Arteriosclerosis characterized by irregularly distributed lipid deposits in the intima of large and medium-sized arteries; such deposits provoke fibrosis and calcification. In lower animals, atherosclerosis of swine and fowl mostly resemble atherosclerosis of man. Syn: nodular sclerosis.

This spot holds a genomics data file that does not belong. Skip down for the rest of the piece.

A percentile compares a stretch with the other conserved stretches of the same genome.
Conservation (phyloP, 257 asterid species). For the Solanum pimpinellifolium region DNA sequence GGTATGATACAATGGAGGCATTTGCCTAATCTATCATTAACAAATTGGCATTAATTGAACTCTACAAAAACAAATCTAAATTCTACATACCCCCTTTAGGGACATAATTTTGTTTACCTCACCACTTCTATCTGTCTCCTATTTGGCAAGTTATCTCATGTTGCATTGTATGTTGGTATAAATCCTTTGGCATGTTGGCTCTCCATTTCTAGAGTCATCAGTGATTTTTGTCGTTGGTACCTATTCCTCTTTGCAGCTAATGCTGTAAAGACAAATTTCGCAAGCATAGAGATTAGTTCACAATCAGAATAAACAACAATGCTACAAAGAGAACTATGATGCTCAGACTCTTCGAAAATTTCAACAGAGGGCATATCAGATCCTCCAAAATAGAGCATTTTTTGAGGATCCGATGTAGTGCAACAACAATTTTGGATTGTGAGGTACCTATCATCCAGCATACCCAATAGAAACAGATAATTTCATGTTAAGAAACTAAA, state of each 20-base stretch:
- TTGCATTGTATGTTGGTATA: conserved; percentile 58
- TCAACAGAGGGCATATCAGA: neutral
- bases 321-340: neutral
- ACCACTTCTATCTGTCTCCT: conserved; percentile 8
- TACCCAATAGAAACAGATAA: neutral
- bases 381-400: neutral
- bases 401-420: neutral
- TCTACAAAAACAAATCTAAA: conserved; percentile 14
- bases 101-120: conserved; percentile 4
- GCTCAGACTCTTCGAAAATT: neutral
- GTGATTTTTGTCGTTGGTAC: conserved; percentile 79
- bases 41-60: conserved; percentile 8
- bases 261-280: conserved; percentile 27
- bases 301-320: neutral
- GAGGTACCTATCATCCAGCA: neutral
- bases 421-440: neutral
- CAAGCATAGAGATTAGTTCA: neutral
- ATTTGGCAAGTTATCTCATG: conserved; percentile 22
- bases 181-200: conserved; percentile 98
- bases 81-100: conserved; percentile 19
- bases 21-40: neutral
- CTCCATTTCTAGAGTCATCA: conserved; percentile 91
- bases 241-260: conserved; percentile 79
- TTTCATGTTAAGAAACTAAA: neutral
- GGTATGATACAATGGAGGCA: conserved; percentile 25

Atherosclerosis is a multistage process set in motion when cells lining the arteries are damaged as a result of high blood pressure, smoking, toxic substances in the environment, and other agents. Plaques develop when high density lipoproteins accumulate at the site of arterial damage and platelets act to form a fibrous cap over this fatty core. Deposits block, or eventually entirely shut off, blood flow. Because atherosclerosis greatly raises the risk of angina, stroke, or heart attack (the leading cause of death in the U.S.), a primary goal of American health officials since the 1970s has been to educate individuals concerning the dangers of cholesterol. Plaque buildups, particularly in the carotid arteries, can be spotted by arteriography and ultrasound. Balloon and laser angioplasty have proved effective at minimizing plaques and restoring blood flow. However, prevention appears to be the primary means of attacking atherosclerosis: through low-fat diets, regular vigorous exercise, control of high blood pressure or diabetes, and avoidance of tobacco. See free radicals, low-fat diets.